Old Scarface is in the collection of Mr. Charlie Wagers in Ohio, and recently I was honored with an invitation to view this magnificent collection with permission to photograph some of the artifacts for my upcoming books. While I was at Mr. Wager's, I was amazed and intrigued by many of the super relics this collection houses, and I was able to obtain some great photographs for the Bannerstone Artifact book I am completing for the late Lar Hothem - yet - while I was there, I just couldnt leave Old Scarface sitting on the shelf. While the main purpose of the visit was to photograph bannerstones and atlatl hooks, standing only a few feet away for the display case that housed Old Scarface was too much to bare. Towards the end of the evening, as I was finishing shooting photographs of some wonderful bottle banners and composite atlatl hooks, Mr. Wagers invited Old Scarface out of his case for a short visit. As I held him and turned him over in my hands, I was amazed at the amount of detail that was put into this centuries old work of art.
Body scarring, a form of tattooing among natives was done not only in America, but has been practiced in many other countries as well and continues within some remote tribes on other continents to this day. While occasional finds have revealed evidence of scarring by cultures associated to the Mississippian time period, Old Scarface truly opens a window into the past by showing to what great lengths this body art sometimes took.
In the above photo, I find the design of the facial features and the construction of the head unquestionably tied directly to the makers of headpots. Notice the thin lips, slotted eyes, peirced ears and the squared perforated protusion at the top of the head - all traits seen on most Native American head pots. Another stylization link to headpots from this cultural time period is the coloration split at the top of the forehead.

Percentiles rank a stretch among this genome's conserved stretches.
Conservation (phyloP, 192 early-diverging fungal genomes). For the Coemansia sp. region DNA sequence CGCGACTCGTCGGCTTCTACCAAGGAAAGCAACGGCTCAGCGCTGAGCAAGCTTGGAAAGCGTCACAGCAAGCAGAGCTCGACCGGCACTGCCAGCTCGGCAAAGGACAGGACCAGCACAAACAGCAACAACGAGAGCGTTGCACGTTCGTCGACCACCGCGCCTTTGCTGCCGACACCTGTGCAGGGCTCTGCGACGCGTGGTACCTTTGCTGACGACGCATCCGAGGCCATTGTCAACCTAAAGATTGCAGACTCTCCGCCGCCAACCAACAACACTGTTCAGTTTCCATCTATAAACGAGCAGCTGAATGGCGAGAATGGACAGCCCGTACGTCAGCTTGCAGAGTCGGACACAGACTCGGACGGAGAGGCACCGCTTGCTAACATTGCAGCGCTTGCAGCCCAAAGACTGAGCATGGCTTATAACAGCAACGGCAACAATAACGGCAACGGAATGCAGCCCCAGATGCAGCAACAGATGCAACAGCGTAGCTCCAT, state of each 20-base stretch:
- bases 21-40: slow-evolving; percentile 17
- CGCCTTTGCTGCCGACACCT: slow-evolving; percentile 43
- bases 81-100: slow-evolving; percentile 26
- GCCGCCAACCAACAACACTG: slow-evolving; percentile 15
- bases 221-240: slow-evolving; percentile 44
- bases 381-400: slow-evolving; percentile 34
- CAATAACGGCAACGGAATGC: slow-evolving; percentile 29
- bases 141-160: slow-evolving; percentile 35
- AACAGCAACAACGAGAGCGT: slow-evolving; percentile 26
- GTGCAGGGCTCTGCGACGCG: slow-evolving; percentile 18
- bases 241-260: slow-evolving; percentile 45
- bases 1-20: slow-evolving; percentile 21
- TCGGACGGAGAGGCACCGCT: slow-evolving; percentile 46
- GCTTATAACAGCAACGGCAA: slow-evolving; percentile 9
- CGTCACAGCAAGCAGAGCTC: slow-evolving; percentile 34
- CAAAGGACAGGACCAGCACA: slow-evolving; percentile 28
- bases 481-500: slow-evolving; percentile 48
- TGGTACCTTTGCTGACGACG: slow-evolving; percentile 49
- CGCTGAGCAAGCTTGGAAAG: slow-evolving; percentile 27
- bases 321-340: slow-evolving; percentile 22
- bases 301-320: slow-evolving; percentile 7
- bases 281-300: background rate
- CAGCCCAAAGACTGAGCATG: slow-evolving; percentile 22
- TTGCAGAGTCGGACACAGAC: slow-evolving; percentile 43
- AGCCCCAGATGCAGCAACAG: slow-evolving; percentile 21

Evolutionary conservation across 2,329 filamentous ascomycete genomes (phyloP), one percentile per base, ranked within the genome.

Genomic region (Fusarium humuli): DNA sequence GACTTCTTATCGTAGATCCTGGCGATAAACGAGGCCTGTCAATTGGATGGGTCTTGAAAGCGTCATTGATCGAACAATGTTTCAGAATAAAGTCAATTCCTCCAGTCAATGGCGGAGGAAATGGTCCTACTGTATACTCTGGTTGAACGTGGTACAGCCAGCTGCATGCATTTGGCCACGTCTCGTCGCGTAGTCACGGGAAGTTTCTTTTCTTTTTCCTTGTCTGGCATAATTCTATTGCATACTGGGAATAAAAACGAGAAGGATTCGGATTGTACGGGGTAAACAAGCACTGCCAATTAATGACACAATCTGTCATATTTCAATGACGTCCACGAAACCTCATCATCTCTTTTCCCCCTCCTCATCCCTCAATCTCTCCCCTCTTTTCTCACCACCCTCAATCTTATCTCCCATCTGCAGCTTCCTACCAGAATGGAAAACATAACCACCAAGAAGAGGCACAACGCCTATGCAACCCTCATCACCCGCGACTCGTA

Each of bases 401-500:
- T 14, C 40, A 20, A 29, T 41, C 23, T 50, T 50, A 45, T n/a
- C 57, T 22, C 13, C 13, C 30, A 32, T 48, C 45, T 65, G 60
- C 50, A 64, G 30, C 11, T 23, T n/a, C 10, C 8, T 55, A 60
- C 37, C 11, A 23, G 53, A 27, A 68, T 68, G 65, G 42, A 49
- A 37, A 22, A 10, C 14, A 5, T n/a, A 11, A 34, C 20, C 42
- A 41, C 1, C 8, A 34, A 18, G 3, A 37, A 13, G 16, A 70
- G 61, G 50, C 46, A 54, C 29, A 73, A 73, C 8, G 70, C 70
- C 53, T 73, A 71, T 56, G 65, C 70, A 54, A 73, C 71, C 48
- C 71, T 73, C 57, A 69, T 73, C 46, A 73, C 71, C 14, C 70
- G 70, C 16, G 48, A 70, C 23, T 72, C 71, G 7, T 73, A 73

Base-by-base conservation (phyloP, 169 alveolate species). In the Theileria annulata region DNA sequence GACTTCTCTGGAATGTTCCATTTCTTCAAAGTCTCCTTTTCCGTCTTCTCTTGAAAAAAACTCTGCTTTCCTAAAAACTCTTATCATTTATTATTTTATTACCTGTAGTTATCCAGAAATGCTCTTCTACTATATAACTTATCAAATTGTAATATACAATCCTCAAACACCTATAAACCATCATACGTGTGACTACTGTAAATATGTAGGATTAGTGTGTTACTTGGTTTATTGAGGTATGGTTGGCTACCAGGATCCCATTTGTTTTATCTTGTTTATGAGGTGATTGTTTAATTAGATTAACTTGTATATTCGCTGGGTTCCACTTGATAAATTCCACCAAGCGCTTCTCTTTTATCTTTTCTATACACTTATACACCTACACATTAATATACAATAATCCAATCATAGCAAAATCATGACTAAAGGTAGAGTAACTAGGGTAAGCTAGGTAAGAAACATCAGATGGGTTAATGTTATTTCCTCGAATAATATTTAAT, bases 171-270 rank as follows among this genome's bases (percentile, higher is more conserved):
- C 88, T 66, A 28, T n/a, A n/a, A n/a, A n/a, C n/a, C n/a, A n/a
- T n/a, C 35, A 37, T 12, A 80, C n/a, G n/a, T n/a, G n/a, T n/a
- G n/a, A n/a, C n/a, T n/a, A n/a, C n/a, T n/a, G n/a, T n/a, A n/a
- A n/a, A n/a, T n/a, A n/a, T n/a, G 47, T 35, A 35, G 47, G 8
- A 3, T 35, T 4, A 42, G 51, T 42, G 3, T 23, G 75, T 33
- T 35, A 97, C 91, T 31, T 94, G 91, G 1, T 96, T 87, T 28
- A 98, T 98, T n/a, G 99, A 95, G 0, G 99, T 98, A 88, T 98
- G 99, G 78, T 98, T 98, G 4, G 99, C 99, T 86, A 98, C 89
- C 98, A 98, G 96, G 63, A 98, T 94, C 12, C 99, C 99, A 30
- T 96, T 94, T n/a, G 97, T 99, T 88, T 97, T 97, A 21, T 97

Since no written record is available for study or referencing such designs made during the Prehistoric, we can only speculate as to the meaning of the shapes and design styles, but there can be no doubt that many of these designs must have held some significance in ancient times warranting them to have been carved into ones body.
I wish to once again express my thanks to Mr. Wagers for the exciting and fun visit we had, and hopefully the next time I stop by to shoot some photos he will allow me to feature another one of his superb artifacts.
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This photo shows to what great extent the scars covered the body, including the arms, shoulders, chest and stomach areas.
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Of the millions of artifacts that have been collected over the years, a few are so exquisite they become well known throughout the artifact collecting community. Many of these rare few artifacts take on their own name along the way as a tribute to their individuality and rarity. Examples of this would be the Sweetwater Bi-face, one of the thinnest and largest blades in existence - or the Rinehart Dove, a massive Dovetail knife that will have Dovetail collectors drooling for decades to come. Another such example of the personification of an artifact is the artifact pictured here, known for obvious reasons as "Old Scarface".
This photo clearly shows the back of this person acted as a large human canvas for a variety of geometric style designs.